Constance Wu Felt ‘Shunned’ After Simu Liu Joked About Her ‘Fresh Off the Boat’ Tweets

Constance Wu
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Constance Wu has been very candid as of late during the press tour for her book Making A Scene, and now she’s opening up more about the alleged sexual harassment and intimidation she experienced on the set of Fresh Off The Boat.

On the October 5 episode of Red Table Talk, Wu spoke about how she felt betrayed by her own community after she tweeted her disappointment that Fresh Off the Boat had been renewed. She mentioned a joke that Shang-Chi star Simu Liu made at a gala that took place after Wu’s suicide attempt. When she agreed to appear at the gala, the producers assured her that no jokes would be made at her expense.

“There’s this organization called CAPE [Coalition of Asian Pacifics in Entertainment] and they do this gala every year for Asians, and they wanted me to come ’cause they wanted to celebrate the show and the kids on the show,” Wu told the Red Table Talk panel, which consists of Jada Pinkett Smith, Willow Smith, and Adrienne Banfield-Norris.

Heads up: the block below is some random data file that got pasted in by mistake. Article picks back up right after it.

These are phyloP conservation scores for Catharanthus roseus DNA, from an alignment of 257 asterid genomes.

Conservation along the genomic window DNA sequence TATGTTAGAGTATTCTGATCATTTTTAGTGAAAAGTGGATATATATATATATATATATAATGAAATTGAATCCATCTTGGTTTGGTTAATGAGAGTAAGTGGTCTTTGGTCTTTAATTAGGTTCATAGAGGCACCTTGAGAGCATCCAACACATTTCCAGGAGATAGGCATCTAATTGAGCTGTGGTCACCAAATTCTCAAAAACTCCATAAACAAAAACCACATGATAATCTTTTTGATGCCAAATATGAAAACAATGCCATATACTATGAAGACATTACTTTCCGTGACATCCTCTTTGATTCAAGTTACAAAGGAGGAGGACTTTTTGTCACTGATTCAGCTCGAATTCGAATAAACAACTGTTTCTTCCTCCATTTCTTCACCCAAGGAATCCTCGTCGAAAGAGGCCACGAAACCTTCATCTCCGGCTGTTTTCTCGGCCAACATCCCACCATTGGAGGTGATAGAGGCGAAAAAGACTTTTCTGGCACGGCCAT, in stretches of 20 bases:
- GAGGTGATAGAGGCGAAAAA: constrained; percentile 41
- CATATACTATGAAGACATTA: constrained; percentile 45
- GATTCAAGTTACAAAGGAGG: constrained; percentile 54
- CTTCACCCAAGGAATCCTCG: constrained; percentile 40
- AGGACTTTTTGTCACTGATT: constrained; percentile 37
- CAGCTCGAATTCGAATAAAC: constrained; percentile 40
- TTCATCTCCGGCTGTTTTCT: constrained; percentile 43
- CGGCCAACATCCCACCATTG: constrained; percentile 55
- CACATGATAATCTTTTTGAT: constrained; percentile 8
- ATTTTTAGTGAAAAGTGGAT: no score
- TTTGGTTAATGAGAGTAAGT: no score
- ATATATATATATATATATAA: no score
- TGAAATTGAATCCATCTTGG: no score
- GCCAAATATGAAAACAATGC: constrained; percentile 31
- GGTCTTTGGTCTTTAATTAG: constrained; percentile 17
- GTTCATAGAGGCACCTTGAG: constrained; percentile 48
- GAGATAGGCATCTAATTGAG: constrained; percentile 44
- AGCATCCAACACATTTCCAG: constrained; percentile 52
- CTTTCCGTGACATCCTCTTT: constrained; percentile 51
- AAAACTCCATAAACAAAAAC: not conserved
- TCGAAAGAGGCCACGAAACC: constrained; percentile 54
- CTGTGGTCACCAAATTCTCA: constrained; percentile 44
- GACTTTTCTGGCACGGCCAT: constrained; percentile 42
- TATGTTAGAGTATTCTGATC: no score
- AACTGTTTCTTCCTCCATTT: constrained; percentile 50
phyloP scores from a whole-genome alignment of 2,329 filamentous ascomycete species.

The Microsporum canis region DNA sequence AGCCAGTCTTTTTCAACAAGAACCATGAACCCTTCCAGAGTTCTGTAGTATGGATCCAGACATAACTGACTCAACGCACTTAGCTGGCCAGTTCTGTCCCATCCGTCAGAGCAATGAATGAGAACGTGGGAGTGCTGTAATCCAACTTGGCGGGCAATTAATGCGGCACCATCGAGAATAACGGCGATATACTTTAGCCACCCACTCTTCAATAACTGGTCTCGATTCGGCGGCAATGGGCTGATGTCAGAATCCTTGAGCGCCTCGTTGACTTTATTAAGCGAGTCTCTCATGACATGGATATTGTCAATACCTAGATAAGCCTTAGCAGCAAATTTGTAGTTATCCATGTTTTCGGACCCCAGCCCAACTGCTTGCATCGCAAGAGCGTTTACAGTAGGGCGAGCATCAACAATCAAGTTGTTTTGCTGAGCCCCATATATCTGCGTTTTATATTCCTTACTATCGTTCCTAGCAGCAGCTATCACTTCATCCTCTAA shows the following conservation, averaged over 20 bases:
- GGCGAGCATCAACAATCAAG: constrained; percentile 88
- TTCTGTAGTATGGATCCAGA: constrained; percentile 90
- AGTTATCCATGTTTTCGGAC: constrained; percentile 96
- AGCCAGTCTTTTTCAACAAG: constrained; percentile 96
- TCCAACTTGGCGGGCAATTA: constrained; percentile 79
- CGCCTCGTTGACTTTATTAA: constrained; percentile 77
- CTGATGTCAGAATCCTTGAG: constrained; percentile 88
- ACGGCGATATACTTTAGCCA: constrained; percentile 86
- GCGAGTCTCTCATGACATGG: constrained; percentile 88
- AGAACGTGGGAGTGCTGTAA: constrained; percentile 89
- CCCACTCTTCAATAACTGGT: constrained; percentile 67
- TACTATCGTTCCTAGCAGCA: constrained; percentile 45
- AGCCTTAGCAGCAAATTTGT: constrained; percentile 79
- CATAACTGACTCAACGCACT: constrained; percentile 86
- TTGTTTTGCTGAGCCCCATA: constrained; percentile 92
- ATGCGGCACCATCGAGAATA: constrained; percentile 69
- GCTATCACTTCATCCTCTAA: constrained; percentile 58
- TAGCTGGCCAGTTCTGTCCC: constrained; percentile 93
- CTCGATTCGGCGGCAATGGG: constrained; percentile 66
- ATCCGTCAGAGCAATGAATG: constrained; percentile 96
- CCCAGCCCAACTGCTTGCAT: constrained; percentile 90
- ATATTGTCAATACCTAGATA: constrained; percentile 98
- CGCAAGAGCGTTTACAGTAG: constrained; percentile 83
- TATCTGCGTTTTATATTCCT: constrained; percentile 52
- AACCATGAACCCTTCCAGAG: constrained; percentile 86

“At that time, there was so much controversy around me that I was like if I go, people are just gonna want to talk about the tweets. And like, I love my kids on the show so much. I want this to be a moment for them to celebrate.”

Wu continued, “I told them, I don’t want anybody to make fun of it ’cause I’m still in a very raw place about it. I’m not ready to be mocked for it. But I expressed that I can’t deal with that. They promised me. They said, No, no, no, no. We love Constance. It’ll only be warm energy and positive vibes towards her.’ So I was like, OK, OK, I’ll go,‘ and they sat me, like, in the front row and, like, had all these cameras on me and within 10 minutes, the host of the show made a crack at me.” Wu added that the joke “felt like a betrayal from the Asian American community.”

The Crazy Rich Asians star then shared that Liu has since apologized to her, but she still feels like her community is “avoiding me. I feel the disapproval but rather than being blatant, the silence of how much people reached out to me before, pre-tweet versus post-tweet. And you can tell. The silence has an effect.”